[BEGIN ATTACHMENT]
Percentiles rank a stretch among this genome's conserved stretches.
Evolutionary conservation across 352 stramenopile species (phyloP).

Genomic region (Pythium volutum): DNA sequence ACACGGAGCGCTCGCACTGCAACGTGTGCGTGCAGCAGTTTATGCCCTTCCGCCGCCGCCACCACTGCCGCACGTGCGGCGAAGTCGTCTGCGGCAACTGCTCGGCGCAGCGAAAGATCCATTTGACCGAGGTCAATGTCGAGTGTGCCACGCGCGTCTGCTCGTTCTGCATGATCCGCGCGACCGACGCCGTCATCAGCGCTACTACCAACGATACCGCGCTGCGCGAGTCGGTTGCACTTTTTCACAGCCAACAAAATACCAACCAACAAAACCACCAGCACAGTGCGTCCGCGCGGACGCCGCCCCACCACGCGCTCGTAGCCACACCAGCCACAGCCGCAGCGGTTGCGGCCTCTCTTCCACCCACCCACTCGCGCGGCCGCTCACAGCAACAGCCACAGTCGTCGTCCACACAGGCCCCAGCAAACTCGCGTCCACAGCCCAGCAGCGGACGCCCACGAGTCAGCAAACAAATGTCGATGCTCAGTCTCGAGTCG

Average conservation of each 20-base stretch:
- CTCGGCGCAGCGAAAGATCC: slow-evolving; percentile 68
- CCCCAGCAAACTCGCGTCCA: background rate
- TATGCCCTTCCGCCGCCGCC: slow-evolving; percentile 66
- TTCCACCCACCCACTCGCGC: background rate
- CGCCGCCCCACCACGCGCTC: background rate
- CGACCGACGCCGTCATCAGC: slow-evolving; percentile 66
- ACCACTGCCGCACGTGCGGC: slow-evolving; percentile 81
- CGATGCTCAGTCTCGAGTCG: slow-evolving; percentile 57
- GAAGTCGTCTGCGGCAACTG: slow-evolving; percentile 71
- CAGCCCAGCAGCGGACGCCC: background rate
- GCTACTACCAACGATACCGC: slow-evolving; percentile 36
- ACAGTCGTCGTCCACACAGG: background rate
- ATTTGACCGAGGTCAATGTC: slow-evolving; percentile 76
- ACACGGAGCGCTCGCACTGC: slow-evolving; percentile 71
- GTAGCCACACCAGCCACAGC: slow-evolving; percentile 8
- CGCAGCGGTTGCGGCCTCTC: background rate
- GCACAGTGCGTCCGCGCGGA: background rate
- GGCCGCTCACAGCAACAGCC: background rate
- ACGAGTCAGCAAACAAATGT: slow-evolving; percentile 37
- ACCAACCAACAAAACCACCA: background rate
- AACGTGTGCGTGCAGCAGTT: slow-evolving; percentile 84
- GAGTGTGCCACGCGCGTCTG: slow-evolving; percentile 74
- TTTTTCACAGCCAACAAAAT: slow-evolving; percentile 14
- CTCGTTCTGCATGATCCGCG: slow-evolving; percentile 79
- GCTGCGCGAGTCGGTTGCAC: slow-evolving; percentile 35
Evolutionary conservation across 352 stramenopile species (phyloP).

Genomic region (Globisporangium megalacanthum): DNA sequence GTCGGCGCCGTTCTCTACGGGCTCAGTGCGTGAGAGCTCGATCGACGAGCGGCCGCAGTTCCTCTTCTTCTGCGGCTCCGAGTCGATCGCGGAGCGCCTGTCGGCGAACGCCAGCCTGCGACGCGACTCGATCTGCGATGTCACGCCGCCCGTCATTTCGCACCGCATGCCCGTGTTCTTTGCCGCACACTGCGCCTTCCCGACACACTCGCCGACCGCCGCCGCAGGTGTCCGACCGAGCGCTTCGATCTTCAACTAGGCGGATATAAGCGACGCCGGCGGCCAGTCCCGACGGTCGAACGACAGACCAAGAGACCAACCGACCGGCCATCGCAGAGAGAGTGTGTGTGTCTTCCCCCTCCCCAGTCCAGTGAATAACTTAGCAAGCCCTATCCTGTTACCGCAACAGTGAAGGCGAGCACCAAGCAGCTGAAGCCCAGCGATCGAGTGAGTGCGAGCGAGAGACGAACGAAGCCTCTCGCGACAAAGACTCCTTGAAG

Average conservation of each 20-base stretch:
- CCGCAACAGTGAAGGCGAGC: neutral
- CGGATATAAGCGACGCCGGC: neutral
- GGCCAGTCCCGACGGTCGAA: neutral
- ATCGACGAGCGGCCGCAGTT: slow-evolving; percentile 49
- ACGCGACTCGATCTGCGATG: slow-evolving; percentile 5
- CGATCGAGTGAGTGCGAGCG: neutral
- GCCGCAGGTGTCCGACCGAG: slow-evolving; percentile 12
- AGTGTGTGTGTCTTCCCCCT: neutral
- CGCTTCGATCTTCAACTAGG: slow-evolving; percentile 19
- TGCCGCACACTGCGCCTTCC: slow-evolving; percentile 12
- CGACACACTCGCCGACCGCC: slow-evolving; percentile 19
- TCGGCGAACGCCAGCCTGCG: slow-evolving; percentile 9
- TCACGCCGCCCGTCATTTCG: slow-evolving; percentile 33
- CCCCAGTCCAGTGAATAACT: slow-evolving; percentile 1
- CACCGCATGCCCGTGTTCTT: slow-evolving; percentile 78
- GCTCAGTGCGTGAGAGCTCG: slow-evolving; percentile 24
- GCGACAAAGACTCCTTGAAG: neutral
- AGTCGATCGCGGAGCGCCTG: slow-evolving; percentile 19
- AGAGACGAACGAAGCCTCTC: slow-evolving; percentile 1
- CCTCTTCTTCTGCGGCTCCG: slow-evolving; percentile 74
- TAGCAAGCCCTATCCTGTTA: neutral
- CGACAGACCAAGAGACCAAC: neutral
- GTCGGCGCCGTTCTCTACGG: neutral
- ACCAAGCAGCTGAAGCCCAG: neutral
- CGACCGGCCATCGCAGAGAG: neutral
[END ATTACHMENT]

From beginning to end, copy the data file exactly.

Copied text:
Percentiles rank a stretch among this genome's conserved stretches.
Evolutionary conservation across 352 stramenopile species (phyloP).

Genomic region (Pythium volutum): DNA sequence ACACGGAGCGCTCGCACTGCAACGTGTGCGTGCAGCAGTTTATGCCCTTCCGCCGCCGCCACCACTGCCGCACGTGCGGCGAAGTCGTCTGCGGCAACTGCTCGGCGCAGCGAAAGATCCATTTGACCGAGGTCAATGTCGAGTGTGCCACGCGCGTCTGCTCGTTCTGCATGATCCGCGCGACCGACGCCGTCATCAGCGCTACTACCAACGATACCGCGCTGCGCGAGTCGGTTGCACTTTTTCACAGCCAACAAAATACCAACCAACAAAACCACCAGCACAGTGCGTCCGCGCGGACGCCGCCCCACCACGCGCTCGTAGCCACACCAGCCACAGCCGCAGCGGTTGCGGCCTCTCTTCCACCCACCCACTCGCGCGGCCGCTCACAGCAACAGCCACAGTCGTCGTCCACACAGGCCCCAGCAAACTCGCGTCCACAGCCCAGCAGCGGACGCCCACGAGTCAGCAAACAAATGTCGATGCTCAGTCTCGAGTCG

Average conservation of each 20-base stretch:
- CTCGGCGCAGCGAAAGATCC: slow-evolving; percentile 68
- CCCCAGCAAACTCGCGTCCA: background rate
- TATGCCCTTCCGCCGCCGCC: slow-evolving; percentile 66
- TTCCACCCACCCACTCGCGC: background rate
- CGCCGCCCCACCACGCGCTC: background rate
- CGACCGACGCCGTCATCAGC: slow-evolving; percentile 66
- ACCACTGCCGCACGTGCGGC: slow-evolving; percentile 81
- CGATGCTCAGTCTCGAGTCG: slow-evolving; percentile 57
- GAAGTCGTCTGCGGCAACTG: slow-evolving; percentile 71
- CAGCCCAGCAGCGGACGCCC: background rate
- GCTACTACCAACGATACCGC: slow-evolving; percentile 36
- ACAGTCGTCGTCCACACAGG: background rate
- ATTTGACCGAGGTCAATGTC: slow-evolving; percentile 76
- ACACGGAGCGCTCGCACTGC: slow-evolving; percentile 71
- GTAGCCACACCAGCCACAGC: slow-evolving; percentile 8
- CGCAGCGGTTGCGGCCTCTC: background rate
- GCACAGTGCGTCCGCGCGGA: background rate
- GGCCGCTCACAGCAACAGCC: background rate
- ACGAGTCAGCAAACAAATGT: slow-evolving; percentile 37
- ACCAACCAACAAAACCACCA: background rate
- AACGTGTGCGTGCAGCAGTT: slow-evolving; percentile 84
- GAGTGTGCCACGCGCGTCTG: slow-evolving; percentile 74
- TTTTTCACAGCCAACAAAAT: slow-evolving; percentile 14
- CTCGTTCTGCATGATCCGCG: slow-evolving; percentile 79
- GCTGCGCGAGTCGGTTGCAC: slow-evolving; percentile 35
Evolutionary conservation across 352 stramenopile species (phyloP).

Genomic region (Globisporangium megalacanthum): DNA sequence GTCGGCGCCGTTCTCTACGGGCTCAGTGCGTGAGAGCTCGATCGACGAGCGGCCGCAGTTCCTCTTCTTCTGCGGCTCCGAGTCGATCGCGGAGCGCCTGTCGGCGAACGCCAGCCTGCGACGCGACTCGATCTGCGATGTCACGCCGCCCGTCATTTCGCACCGCATGCCCGTGTTCTTTGCCGCACACTGCGCCTTCCCGACACACTCGCCGACCGCCGCCGCAGGTGTCCGACCGAGCGCTTCGATCTTCAACTAGGCGGATATAAGCGACGCCGGCGGCCAGTCCCGACGGTCGAACGACAGACCAAGAGACCAACCGACCGGCCATCGCAGAGAGAGTGTGTGTGTCTTCCCCCTCCCCAGTCCAGTGAATAACTTAGCAAGCCCTATCCTGTTACCGCAACAGTGAAGGCGAGCACCAAGCAGCTGAAGCCCAGCGATCGAGTGAGTGCGAGCGAGAGACGAACGAAGCCTCTCGCGACAAAGACTCCTTGAAG

Average conservation of each 20-base stretch:
- CCGCAACAGTGAAGGCGAGC: neutral
- CGGATATAAGCGACGCCGGC: neutral
- GGCCAGTCCCGACGGTCGAA: neutral
- ATCGACGAGCGGCCGCAGTT: slow-evolving; percentile 49
- ACGCGACTCGATCTGCGATG: slow-evolving; percentile 5
- CGATCGAGTGAGTGCGAGCG: neutral
- GCCGCAGGTGTCCGACCGAG: slow-evolving; percentile 12
- AGTGTGTGTGTCTTCCCCCT: neutral
- CGCTTCGATCTTCAACTAGG: slow-evolving; percentile 19
- TGCCGCACACTGCGCCTTCC: slow-evolving; percentile 12
- CGACACACTCGCCGACCGCC: slow-evolving; percentile 19
- TCGGCGAACGCCAGCCTGCG: slow-evolving; percentile 9
- TCACGCCGCCCGTCATTTCG: slow-evolving; percentile 33
- CCCCAGTCCAGTGAATAACT: slow-evolving; percentile 1
- CACCGCATGCCCGTGTTCTT: slow-evolving; percentile 78
- GCTCAGTGCGTGAGAGCTCG: slow-evolving; percentile 24
- GCGACAAAGACTCCTTGAAG: neutral
- AGTCGATCGCGGAGCGCCTG: slow-evolving; percentile 19
- AGAGACGAACGAAGCCTCTC: slow-evolving; percentile 1
- CCTCTTCTTCTGCGGCTCCG: slow-evolving; percentile 74
- TAGCAAGCCCTATCCTGTTA: neutral
- CGACAGACCAAGAGACCAAC: neutral
- GTCGGCGCCGTTCTCTACGG: neutral
- ACCAAGCAGCTGAAGCCCAG: neutral
- CGACCGGCCATCGCAGAGAG: neutral